Here’s an example from actual project:

# web/i18n.ex
defmodule MyApp.I18n do
  @moduledoc """
  Internationalization with a gettext-based API.
  """

  use Gettext, otp_app: :my_app

  def set_locale(%User{locale: locale}),
    do: Gettext.put_locale(__MODULE__, locale)

  # …
end

Pattern-matching on %User{} struct creates a compile-time dependency on User module. It didn’t seem to be a big deal until we realized that it creates a lot of indirect dependencies throughout the whole project because I18n module is very widely-used.

A simple change yielded a huge positive change in recompilation.

- def set_locale(%User{locale: locale}),
+ def set_locale(%{locale: locale}),
    do: Gettext.put_locale(__MODULE__, locale)

Don’t import everything

In Phoenix apps, web/router.ex builds a super-connected MyApp.Router.Helpers module. When you import it to use route helpers, you indirectly import a lot of its dependencies. To avoid that, alias it instead:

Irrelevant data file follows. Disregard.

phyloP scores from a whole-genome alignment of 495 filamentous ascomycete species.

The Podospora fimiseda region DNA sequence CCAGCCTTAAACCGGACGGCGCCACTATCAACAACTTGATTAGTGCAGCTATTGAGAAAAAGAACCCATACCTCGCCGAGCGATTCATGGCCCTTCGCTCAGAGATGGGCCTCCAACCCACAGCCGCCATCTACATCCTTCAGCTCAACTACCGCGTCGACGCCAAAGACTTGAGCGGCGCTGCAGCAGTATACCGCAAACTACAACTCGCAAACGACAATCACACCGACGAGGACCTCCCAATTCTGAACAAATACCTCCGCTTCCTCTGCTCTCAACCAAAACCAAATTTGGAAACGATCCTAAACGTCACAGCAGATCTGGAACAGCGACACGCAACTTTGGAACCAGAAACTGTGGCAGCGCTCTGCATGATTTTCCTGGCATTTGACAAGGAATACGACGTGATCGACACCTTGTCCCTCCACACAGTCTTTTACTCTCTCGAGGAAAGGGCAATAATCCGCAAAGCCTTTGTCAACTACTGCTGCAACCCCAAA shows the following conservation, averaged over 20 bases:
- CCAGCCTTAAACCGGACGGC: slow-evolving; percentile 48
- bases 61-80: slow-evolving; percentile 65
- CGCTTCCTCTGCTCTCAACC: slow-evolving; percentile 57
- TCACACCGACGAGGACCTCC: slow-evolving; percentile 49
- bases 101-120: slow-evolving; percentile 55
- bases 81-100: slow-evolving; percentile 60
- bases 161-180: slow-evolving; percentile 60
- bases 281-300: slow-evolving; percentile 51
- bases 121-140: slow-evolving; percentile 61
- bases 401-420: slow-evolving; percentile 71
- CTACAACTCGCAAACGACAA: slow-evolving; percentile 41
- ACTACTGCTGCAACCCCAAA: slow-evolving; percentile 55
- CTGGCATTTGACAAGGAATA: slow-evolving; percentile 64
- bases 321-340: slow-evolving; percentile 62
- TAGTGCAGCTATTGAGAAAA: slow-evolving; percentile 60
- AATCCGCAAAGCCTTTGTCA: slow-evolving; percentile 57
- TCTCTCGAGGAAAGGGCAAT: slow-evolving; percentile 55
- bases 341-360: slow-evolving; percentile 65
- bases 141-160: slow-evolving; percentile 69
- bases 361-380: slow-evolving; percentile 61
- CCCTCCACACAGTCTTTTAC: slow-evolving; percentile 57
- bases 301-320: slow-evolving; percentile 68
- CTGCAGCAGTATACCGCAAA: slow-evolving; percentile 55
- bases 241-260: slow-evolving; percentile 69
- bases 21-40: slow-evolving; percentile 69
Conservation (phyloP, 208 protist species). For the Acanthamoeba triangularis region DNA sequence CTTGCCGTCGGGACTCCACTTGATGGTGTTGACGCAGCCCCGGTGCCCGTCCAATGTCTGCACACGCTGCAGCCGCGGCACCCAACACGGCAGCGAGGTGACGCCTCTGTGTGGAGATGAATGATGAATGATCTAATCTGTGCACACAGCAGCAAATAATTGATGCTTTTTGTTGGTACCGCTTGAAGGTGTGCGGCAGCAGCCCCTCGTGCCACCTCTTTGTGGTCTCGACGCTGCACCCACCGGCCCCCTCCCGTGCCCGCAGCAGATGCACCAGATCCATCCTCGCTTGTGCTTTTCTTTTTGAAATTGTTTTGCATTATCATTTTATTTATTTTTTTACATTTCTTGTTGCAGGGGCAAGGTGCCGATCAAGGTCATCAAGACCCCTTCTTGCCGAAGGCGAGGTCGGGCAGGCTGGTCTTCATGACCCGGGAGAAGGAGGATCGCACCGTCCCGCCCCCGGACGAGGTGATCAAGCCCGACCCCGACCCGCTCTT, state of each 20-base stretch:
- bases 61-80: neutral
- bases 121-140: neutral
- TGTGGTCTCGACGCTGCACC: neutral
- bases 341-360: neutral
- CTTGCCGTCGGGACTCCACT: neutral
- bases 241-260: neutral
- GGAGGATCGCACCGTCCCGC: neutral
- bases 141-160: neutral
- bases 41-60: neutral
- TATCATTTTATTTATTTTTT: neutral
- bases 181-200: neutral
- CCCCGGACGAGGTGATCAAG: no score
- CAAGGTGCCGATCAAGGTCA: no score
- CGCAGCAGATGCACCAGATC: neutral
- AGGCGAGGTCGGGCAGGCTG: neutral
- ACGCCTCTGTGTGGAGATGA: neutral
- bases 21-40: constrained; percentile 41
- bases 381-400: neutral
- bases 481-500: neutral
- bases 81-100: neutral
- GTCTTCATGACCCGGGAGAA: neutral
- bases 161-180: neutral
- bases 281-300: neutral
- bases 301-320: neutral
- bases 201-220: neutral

- import MyApp.Router.Helpers
+ alias MyApp.Router.Helpers, as: Routes

The same applies to any other well-connected module.

Change defdelegate to proxy functions

defdelegate defines functions via metaprogramming at compile time. Simple “proxy” functions would be runtime dependencies instead.

- defdelegate authorize(conn), to: Auth
+ def authorize(conn), do: Auth.authorize(conn)

Don’t define module attributes with remote functions

Module attributes are defined at compile-time, if they are set by using remote functions, compile-time dependencies are created. If you don’t need to use module attributes in guards, consider functions instead.

- @extension_whitelist FileExt.images()
+ defp extension_whitelist, do: FileExt.images()

Use remote types in typespec

Consider the example:

defmodule Hello do
  def say(%User{username: username}), do: "Hello, #{username}"
  def say(%Admin{name: name}), do: "Hello, #{name}"
end

Hello uses %User{} and %Admin{} structs, so we have just struct dependencies, as shown by xref.

$ mix xref graph
lib/hello.ex
├── lib/admin.ex (struct)
└── lib/user.ex (struct)